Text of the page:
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Thread: How exactly does salt increase blood pressure?

  1. #1
    Monkey see, monkey denigrate visceral_instinct's Avatar
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    How exactly does salt increase blood pressure?

    According to Wikipedia:

    There is some relationship between dietary salt intake and increased blood volume, potentially resulting in higher arterial pressure, though this varies with the individual and is highly dependent on autonomic nervous system response.
    How does that work? Does salt actually stimulate the sympathetic nervous system?

  2. #2
    My guess is that it would raise the salt content of your blood, leading to more water moving into your vessels due to osmosis, thus causing higher blood pressure.


    On an unrelated note, did you know that if shot with a large caliber slug from a gun with a high muzzle velocity, like a .45, .44 or .50, that you can actually be killed by limb shots due to hydrostatic shock? Getting shot in the arm causes your blood pressure to sky-rocket, causing heart attack and stroke.

  3. #3
    Monkey see, monkey denigrate visceral_instinct's Avatar
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    Yes I did know that.

  4. #4
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    Quote Originally Posted by visceral_instinct View Post
    Yes I did know that.
    Roman is correct. It increases blood volume and thereby increases volumetric pressure at both ends of the pumping cycle.

  5. #5
    Monkey see, monkey denigrate visceral_instinct's Avatar
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    How is the autonomic nervous system involved?

  6. #6
    Quote Originally Posted by visceral_instinct View Post
    How is the autonomic nervous system involved?
    I imagine that it's not so much the salt that affects the ANS, but the ANS that flushes the salt out or simply ignores the osmotic irregularity until it the salt is passed in the urine

  7. #7
    there is one thing that both roman and readonly left out. That is that the salt concentration increases the amount of water reabsorbed from the filtrate by the kidneys. This may just be a technicality they overlooked though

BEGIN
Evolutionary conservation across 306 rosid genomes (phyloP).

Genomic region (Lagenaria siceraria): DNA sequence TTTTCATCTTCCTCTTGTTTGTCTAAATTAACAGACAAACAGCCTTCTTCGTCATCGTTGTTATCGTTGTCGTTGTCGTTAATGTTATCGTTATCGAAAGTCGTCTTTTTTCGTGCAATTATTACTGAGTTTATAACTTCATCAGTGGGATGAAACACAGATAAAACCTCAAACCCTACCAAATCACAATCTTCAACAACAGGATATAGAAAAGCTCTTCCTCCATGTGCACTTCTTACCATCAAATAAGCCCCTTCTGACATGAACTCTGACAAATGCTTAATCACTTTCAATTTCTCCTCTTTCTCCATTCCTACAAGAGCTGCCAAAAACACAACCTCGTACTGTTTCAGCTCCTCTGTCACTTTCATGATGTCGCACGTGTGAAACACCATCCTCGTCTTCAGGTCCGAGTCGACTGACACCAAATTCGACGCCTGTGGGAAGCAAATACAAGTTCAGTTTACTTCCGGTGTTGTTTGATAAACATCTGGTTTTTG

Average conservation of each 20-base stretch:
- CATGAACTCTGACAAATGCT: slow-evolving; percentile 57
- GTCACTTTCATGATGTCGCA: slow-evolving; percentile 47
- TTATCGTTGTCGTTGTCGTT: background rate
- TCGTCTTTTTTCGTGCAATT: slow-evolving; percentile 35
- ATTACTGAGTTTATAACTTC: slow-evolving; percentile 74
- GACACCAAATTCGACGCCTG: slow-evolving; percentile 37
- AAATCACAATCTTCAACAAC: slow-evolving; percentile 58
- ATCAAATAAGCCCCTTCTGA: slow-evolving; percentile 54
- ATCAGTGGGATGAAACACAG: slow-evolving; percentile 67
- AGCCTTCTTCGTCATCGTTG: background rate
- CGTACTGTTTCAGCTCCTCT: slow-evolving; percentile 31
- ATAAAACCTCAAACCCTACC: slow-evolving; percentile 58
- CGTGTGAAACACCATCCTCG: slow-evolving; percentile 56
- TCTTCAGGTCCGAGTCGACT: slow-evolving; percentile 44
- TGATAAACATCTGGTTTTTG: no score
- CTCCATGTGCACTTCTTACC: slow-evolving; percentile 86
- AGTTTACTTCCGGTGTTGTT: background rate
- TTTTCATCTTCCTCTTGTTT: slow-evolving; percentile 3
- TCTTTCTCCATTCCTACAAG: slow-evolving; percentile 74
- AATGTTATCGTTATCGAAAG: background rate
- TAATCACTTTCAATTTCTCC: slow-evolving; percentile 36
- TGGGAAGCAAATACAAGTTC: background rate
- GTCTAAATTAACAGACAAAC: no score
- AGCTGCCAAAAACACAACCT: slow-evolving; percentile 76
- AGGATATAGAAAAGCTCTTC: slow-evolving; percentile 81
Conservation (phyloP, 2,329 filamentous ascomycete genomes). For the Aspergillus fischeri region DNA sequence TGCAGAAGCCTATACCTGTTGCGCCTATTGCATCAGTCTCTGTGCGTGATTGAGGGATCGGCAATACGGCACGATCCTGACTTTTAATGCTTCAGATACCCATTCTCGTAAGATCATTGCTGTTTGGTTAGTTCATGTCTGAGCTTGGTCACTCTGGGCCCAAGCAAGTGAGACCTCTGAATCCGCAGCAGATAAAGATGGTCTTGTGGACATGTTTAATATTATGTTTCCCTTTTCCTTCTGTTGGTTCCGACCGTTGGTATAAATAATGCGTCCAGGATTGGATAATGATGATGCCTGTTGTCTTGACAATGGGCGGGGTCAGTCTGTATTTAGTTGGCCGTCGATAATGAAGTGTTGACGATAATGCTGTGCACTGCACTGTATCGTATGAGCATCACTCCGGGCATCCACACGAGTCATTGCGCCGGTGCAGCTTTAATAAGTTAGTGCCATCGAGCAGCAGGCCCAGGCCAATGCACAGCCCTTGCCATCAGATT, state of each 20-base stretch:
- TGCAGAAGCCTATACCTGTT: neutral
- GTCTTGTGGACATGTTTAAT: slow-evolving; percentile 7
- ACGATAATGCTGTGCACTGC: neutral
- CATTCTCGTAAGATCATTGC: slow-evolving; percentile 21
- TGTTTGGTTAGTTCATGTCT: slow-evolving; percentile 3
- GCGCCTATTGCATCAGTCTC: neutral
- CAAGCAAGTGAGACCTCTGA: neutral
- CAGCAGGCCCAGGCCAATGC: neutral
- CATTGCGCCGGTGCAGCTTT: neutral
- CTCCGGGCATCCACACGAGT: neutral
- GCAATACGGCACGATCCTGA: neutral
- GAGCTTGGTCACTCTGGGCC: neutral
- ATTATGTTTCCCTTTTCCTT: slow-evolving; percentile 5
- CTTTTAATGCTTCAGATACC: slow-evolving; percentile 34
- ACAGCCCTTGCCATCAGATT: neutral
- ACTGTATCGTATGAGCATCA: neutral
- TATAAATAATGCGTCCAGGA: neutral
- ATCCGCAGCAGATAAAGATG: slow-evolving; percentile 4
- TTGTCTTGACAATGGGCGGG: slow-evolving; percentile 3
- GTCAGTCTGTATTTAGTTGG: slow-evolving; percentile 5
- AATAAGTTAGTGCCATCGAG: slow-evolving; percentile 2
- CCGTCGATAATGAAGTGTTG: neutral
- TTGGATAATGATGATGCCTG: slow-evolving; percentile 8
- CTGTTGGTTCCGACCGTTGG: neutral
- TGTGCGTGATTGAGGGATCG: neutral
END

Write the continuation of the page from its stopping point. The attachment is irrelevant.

further more its POSSABLE that increased sodium levels COULD (need to check this) increase the contraction of the heart which effects the CO side of Blood pressure

    Note:
    CO = cardiac output
    BP = CO x peripheral resistance (cheat would be to say the amount of the capillary bed which is opened)
    CO = Stroke volume x heart rate
    stroke volume is the amount of blood pumped in one cycle

  8. #8
    Quote Originally Posted by Asguard View Post
    there is one thing that both roman and readonly left out. That is that the salt concentration increases the amount of water reabsorbed from the filtrate by the kidneys. This may just be a technicality they overlooked though
    Takes time though. And if you're not drinking enough or drinking something with a lot of solutes in it, like soda (high fructose corn syrup [I know, I know, everyone else uses sugar] really soaks up water), then you will retain fluids. You need to drink more to flush the water out.

    [edit]
    Oh. Right.
    You piss less.
    Totally missed what you were saying, Asguard!
    But still, that just leads to more fluid in your body. I'd hypothesize that the actual increase in pressure is due to osmoregulation.
    Last edited by Roman; 10-06-08 at 05:14 PM. Reason: edited parenthetical

  9. #9
    which is the job of the kidneys. The difference between celular fluid and extra celular fluid is controled by the S+\K+ pump and osmosis but that is aimed at regulating whats IN the cells. Regulating BP is the job of the kidneys not the indervidual cells
    Last edited by Asguard; 10-06-08 at 05:19 PM. Reason: sorry BP not PB:p

  10. #10
    uniquely dreadful S.A.M.'s Avatar
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    As Asguard said, hypertension is a kidney disease. There is a protein in the nephron that functions as a rheostat and balances sodium and potassium levels. High salt consumption probably affects the functioning of this protein, since I assume it has a salt sensor in the form of a pump [probably a Na-K ATPase] that regulates the levels of salt in the filtrate. The sensor on chronic exposure to high salt concentrations could get potentiated and malfunction.

  11. #11
    ops, god im an idiot

    Sorry Na+\K+ not S\K

  12. #12
    Quote Originally Posted by Asguard View Post